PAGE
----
Analysis of metabolic parameters at 2 weeks post bilateral infusion with AAV-VGF-GFP revealed no effect of treatment at this stage compared to the AAV-GFP control group (Fig 2A–2E). However, by 12 weeks post infusion there was a significant increase in VO2 in the AAV-VGF-GFP treated group compared to the AAV-GFP control animals (effect of treatment = 8.854, p< 0.05; Fig 2F), while there was a trend for an increase in VCO2 (effect of treatment F = 5.706, p = 0.06; Fig 2G). The effect was primarily in the dark phase, with VO2 being 13.4% higher in the AAV-VGF-GFP treated group compared to the AAV-GFP control group. This resulted in a significant increase in energy expenditure in the AAV-VGF-GFP control group (effect of treatment F = 7.968, p <0.05; Fig 2H). No effects on RER (Fig 2I) or ambulatory activity (Fig 2J) were observed.

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Fig 2. Hypothalamic over-expression of VGF increases oxygen consumption (VO2) which is unrelated to ambulatory activity.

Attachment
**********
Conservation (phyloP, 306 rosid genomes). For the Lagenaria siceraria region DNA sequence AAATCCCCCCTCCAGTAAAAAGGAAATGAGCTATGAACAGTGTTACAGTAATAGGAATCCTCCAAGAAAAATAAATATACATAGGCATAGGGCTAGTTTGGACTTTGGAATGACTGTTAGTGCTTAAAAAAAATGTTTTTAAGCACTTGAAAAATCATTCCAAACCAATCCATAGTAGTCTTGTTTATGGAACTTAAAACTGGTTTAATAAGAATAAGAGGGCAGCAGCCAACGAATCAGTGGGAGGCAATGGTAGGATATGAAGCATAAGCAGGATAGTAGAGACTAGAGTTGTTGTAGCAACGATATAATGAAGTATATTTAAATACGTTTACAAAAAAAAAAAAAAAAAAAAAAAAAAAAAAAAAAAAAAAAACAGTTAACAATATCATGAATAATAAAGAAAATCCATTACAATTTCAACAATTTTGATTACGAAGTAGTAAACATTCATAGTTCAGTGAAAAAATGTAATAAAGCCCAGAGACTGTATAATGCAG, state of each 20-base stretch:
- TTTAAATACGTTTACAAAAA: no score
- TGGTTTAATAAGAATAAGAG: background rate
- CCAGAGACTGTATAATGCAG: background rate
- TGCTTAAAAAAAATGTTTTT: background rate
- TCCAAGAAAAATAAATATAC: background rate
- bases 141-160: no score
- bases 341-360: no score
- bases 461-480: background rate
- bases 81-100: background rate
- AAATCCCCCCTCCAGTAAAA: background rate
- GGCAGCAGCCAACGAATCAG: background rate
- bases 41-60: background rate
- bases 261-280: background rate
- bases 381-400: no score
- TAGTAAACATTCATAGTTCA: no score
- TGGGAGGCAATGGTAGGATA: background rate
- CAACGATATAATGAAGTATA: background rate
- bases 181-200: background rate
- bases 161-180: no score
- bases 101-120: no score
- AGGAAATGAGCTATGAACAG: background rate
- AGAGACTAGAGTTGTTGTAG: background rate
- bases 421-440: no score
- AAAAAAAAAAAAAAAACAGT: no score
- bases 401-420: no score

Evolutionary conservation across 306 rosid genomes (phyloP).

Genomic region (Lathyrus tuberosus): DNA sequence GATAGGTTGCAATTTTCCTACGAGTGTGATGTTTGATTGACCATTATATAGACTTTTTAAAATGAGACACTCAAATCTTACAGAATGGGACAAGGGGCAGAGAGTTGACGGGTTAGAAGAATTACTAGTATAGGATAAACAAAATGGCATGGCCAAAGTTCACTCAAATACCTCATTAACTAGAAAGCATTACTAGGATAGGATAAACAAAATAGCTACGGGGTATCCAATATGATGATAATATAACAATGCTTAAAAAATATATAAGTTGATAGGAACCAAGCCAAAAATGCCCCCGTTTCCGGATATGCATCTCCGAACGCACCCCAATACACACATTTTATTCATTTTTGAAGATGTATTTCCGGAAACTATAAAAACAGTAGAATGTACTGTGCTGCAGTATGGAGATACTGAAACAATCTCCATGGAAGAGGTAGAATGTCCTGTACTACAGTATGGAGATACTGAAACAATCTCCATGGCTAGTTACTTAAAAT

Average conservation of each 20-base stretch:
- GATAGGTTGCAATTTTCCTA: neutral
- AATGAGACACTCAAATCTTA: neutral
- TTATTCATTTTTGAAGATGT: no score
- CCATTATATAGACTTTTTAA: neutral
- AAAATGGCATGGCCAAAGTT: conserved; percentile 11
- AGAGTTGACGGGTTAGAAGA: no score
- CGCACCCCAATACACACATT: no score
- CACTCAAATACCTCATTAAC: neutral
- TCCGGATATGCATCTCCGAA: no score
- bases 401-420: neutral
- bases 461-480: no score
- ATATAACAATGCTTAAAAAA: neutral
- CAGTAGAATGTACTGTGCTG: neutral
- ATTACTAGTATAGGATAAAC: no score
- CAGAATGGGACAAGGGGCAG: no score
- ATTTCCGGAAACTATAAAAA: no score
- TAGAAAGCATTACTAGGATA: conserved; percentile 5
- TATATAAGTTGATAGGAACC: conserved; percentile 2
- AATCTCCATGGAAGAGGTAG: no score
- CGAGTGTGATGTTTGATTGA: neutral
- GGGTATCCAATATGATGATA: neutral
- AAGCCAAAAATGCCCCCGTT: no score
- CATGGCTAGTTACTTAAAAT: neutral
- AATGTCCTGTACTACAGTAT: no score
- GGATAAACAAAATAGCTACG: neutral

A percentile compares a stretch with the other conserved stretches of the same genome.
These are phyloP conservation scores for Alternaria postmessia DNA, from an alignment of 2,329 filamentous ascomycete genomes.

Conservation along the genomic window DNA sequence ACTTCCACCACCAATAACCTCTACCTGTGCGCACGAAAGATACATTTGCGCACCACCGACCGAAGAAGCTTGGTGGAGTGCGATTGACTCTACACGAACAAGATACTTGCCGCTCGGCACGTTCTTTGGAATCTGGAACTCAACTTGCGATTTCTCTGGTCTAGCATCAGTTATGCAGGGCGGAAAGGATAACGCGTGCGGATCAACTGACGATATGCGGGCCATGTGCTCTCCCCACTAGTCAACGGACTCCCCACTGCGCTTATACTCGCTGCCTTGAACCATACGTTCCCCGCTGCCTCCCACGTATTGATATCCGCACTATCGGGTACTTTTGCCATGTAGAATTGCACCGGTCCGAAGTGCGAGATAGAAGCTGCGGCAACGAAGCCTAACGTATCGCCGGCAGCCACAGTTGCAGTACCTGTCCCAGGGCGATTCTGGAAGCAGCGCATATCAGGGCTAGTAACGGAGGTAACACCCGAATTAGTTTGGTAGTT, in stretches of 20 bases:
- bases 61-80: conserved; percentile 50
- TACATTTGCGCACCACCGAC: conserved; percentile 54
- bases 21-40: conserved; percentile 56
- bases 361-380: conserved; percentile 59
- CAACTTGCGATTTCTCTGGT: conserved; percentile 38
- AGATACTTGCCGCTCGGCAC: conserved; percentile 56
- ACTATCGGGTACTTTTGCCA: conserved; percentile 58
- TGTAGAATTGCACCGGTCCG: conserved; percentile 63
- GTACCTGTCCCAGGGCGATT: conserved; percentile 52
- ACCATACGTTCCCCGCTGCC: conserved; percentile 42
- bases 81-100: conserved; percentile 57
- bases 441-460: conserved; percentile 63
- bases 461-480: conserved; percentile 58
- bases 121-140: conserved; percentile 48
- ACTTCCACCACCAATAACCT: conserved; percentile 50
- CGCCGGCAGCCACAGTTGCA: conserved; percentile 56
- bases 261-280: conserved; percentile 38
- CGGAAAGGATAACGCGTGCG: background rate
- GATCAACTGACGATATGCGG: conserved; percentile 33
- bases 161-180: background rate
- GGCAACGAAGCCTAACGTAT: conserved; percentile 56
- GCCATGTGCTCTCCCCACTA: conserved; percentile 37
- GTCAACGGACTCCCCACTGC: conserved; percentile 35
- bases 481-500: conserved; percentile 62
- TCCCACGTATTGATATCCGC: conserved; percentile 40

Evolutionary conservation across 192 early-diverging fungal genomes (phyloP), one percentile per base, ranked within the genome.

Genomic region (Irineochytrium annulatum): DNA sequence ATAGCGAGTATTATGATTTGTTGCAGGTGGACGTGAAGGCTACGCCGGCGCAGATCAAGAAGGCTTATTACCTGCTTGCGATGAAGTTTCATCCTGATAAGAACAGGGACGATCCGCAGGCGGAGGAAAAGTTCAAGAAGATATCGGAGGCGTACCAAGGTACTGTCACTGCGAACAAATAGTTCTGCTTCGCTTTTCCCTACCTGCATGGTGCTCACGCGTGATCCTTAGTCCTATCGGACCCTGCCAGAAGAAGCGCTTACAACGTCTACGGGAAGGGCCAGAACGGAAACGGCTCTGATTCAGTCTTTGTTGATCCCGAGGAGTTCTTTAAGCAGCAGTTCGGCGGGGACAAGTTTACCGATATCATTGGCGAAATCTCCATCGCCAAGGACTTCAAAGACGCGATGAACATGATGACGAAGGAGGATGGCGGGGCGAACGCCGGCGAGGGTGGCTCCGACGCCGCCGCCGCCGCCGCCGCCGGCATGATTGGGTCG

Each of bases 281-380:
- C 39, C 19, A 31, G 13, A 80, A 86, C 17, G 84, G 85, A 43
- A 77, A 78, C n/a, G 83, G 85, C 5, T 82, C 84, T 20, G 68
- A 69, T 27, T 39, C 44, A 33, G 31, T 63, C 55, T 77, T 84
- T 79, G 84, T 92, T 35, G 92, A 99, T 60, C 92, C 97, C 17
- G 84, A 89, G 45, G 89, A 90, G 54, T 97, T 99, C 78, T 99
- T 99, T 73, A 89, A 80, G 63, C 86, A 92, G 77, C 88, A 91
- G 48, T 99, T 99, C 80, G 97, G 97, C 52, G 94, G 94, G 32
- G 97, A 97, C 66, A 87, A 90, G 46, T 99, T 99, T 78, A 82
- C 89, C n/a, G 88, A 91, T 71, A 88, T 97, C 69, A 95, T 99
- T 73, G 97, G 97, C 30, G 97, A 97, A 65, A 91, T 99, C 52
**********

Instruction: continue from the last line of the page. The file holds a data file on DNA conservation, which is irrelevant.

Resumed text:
24 hour profiles of oxygen consumption (VO2) (A and F), carbon dioxide production (VCO2) (B and G), energy expenditure (C and H), respiratory exchange ratio (RER) (D and I) and ambulatory (locomotor) activity (E and J) of adult male Siberian hamsters measured in metabolic cages at 2 (A-E) and 12 weeks (F-J) post-infusion with either AAV-GFP (control, GFP) or AAV-VGF-GFP (treated, VGF) viral vectors. Values are group mean ±SEM, n = 3–4 per treatment, effect of treatment * p<0.05.

http://dx.doi.org/10.1371/journal.pone.0172724.g002

Effect of over-expression of VGF on organ weight